Manihi. 14:27.882S 146:02.076W

Alex Belmont
Wed 27 Jun 2012 07:27
As I said in the last blog entry, we set sail from Nuku Hiva knowing that
the wind would probably die on us about two days out. Well, it did. We had a
couple of good days of sailing, then three and a half days of glassy calm.
We could usually manage to drift at about half of a knot (no skill or
cunning there, just a little current), but not much actual sailing going on.
By Saturday night the wind started coming back, blowing tentatively from the
NE, and since then has shifted further and further west. Really weird in
this part of the world. Since yesterday we have been close-hauled to NNW
winds. A few cruisers have mentioned their suspicions that it might be an El
Nino year. That would explain the weak and sometimes reversed trade-winds
we've been seeing. I'll have to look into that.

On Friday night, we saw what appeared to be a convoy of sailboats motoring
past us. Three masthead lights could be seen, all motoring within a couple
miles of the others. I checked the AIS, and scanned the VHF, but no one
seemed to be talking. It would have been nice to follow along, and make
landfall a couple of days earlier, but if I had wanted to motor, I would
have bought a motor boat. Plus, Moondance's 20 gallons of diesel isn't
enough to get very far when trying to cross an ocean as big as the Pacific.
Onward we continued to drift.

Well, whatever the cause of these light and contrary winds, they have
certainly been hurting our progress. Seven days to get from Nuku Hiva to
Manihi (just 500 miles) is pretty darn slow. When there has been wind, we
have been doing well, but unfortunately that good show of speed gets brought
down by the (too often) calms. We're now making 5.9 kts to the WSW, hard on
the wind in order to give a bit of space to Manihi's northern reefs. Don't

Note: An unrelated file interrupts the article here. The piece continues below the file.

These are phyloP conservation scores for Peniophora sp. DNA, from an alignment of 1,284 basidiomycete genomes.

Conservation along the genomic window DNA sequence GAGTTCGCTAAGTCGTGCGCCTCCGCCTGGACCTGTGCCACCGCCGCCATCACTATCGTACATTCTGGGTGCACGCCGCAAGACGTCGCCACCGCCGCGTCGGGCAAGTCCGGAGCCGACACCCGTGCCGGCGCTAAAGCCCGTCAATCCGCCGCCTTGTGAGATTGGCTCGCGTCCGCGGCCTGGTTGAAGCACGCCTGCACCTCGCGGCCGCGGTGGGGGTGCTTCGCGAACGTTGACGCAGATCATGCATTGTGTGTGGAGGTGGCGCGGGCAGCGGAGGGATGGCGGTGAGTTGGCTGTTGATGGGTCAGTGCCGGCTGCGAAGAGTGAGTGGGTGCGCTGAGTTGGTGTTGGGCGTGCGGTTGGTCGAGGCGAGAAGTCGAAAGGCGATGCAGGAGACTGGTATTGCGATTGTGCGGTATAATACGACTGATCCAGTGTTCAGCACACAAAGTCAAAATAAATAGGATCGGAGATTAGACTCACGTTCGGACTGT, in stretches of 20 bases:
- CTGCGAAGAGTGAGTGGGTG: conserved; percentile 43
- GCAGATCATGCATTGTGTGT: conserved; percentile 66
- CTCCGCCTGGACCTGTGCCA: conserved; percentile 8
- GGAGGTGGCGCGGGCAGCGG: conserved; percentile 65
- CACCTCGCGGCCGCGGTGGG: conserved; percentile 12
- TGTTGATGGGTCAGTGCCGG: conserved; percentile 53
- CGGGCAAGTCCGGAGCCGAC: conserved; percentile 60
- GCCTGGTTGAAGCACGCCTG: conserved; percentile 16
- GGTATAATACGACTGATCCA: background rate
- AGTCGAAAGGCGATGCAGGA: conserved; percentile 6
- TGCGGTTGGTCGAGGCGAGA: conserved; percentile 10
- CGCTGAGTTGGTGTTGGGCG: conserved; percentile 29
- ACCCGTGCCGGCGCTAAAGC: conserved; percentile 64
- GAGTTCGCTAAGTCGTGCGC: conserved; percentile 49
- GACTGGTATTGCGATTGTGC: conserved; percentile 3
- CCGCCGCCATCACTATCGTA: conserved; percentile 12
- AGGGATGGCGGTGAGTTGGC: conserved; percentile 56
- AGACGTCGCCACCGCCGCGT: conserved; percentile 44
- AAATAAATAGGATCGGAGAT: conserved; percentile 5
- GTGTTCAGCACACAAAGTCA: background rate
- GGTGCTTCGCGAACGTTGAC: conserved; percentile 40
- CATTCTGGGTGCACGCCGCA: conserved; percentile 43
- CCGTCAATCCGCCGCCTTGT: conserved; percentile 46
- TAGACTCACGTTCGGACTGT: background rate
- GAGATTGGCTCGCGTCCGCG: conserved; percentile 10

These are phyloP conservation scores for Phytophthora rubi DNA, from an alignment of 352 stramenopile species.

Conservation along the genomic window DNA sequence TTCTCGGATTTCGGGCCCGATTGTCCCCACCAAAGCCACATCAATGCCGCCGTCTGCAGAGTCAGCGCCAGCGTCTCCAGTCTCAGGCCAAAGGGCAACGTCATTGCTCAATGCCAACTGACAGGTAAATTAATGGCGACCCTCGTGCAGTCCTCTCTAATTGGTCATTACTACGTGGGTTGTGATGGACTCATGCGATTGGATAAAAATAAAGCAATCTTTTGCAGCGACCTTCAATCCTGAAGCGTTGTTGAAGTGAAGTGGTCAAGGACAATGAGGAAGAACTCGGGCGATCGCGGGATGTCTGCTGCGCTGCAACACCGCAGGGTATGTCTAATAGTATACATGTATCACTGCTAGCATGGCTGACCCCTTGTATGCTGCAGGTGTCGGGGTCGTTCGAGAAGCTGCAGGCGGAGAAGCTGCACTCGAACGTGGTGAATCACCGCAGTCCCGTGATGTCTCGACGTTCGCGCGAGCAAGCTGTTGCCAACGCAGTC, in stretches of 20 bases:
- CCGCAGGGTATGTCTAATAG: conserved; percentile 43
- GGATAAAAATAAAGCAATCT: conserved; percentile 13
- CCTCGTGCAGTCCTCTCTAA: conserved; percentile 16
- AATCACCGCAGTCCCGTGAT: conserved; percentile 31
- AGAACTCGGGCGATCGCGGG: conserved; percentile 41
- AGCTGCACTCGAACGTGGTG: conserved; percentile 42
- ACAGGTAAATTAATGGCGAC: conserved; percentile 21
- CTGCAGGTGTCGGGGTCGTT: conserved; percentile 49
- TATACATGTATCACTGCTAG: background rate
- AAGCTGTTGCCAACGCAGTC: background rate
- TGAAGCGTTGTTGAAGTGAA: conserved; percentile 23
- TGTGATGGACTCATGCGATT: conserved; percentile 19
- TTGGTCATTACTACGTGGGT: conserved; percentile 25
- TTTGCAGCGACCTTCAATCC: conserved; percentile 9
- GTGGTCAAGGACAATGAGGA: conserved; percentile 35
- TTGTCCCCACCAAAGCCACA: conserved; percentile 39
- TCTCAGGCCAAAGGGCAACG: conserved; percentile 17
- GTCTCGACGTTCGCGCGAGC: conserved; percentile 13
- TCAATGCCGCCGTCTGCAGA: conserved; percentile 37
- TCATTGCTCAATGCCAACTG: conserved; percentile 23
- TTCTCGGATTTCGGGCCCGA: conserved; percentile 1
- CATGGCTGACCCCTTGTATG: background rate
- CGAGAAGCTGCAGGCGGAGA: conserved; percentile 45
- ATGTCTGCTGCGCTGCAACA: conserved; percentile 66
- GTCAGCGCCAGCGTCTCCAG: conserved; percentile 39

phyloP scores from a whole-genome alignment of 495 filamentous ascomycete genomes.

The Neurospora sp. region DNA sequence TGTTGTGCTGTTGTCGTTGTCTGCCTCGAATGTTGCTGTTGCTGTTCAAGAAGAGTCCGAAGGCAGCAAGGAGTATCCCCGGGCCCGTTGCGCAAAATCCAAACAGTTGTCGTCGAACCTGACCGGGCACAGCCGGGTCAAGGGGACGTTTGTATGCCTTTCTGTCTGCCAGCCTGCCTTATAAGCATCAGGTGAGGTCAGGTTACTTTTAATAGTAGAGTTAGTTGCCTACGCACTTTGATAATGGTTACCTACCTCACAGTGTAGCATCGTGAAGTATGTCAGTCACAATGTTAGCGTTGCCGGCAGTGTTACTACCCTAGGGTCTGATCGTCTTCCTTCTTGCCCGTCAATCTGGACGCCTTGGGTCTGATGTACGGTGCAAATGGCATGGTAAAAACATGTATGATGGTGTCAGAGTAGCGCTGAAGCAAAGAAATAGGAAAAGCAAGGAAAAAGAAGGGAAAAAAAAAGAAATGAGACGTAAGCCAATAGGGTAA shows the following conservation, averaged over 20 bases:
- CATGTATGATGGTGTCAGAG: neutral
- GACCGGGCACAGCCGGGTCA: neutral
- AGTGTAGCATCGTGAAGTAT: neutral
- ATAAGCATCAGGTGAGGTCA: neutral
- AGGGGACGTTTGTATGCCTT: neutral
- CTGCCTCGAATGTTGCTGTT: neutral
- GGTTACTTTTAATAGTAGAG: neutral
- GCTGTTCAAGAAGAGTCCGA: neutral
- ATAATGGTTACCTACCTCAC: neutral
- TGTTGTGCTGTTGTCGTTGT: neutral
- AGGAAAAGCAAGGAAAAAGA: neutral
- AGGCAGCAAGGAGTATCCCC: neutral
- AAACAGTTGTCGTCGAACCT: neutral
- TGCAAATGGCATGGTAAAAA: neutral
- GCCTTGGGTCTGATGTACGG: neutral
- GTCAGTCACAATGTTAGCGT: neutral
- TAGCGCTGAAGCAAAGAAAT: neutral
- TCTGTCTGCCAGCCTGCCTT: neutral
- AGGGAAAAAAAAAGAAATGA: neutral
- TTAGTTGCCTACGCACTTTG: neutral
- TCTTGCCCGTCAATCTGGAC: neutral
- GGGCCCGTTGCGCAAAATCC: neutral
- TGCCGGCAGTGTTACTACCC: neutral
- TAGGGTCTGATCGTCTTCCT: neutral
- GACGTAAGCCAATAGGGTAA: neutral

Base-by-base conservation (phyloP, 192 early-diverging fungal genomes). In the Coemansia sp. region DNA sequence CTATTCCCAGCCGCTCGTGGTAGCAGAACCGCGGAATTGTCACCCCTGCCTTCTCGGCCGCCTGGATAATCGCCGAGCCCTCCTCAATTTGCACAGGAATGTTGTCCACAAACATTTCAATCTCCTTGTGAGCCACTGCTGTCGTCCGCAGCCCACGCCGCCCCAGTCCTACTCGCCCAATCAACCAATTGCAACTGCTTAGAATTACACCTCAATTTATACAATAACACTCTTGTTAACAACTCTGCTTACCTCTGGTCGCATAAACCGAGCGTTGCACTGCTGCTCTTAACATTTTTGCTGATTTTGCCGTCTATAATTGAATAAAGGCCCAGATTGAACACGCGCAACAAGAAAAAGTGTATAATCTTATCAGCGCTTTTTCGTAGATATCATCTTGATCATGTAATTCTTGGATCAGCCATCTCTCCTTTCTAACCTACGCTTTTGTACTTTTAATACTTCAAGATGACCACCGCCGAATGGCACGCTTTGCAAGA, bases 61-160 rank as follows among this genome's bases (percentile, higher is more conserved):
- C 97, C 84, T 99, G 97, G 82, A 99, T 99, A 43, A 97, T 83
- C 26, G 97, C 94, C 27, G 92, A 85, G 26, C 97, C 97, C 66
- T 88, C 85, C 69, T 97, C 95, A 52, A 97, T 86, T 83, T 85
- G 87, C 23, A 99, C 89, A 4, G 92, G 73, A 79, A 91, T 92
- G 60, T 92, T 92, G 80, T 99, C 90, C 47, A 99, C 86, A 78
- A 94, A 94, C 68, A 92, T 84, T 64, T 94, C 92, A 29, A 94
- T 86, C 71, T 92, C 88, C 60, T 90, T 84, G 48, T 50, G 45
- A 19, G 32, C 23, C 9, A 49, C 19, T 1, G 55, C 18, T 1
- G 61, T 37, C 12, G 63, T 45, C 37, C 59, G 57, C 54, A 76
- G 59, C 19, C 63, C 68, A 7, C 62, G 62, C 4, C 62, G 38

want to get too close, especially as distance is hard to judge when
approaching these low-lying atolls. With this NNW wind, I was actually
worried we would have to tack in order the give enough clearance to these
reefs. This wind actually makes for a strange approach. Normally one would
pass to leeward of the atoll in order to minimize the risk of getting swept
onto a lee shore. If we were to approach from the south in order to live by
this wisdom, we'd be safe from the wind, but the current would then be
pushing us onto the reefs. with the unpredictable wind we've had, I'd rather
approach to windward but down-current of the atoll. In any case, I'm leaving
plenty of space to leeward and I'm confident in Moondance's ability to beat
off a lee-shore. No worries there.

Still almost twenty miles to go before we are through the pass and can drop
the hook. It looks like we can afford to start reaching off the leeward
soon - maybe another twenty minutes on this course to give a bit more space
between us and breakers and coral. Yeah, that sounds like a good idea
especially as a little line of squalls are lined up to pass over the atoll.
I'd rather not sail through those or risk being too close to shore with the
big wind shifts brought on by most squalls.

- A bit later -

Just a mile and a half from the entrance to the pass now. I'm glad I decided
to hold off a bit longer before reaching in closer to the atoll. Though we
weren't hit directly by any of those squalls passing by, they did twist our
wind around much more westerly, pointing us right at the beach. This only
lasted about 20 minutes before the wind came back to the NNW. Since then,
there has been a slow, persistent westerly shift, forcing us to stay hard on
the wind until clearing the Western point of the atoll, and safely bearing
away a bit - about ten minutes ago. With our course change, all our apparent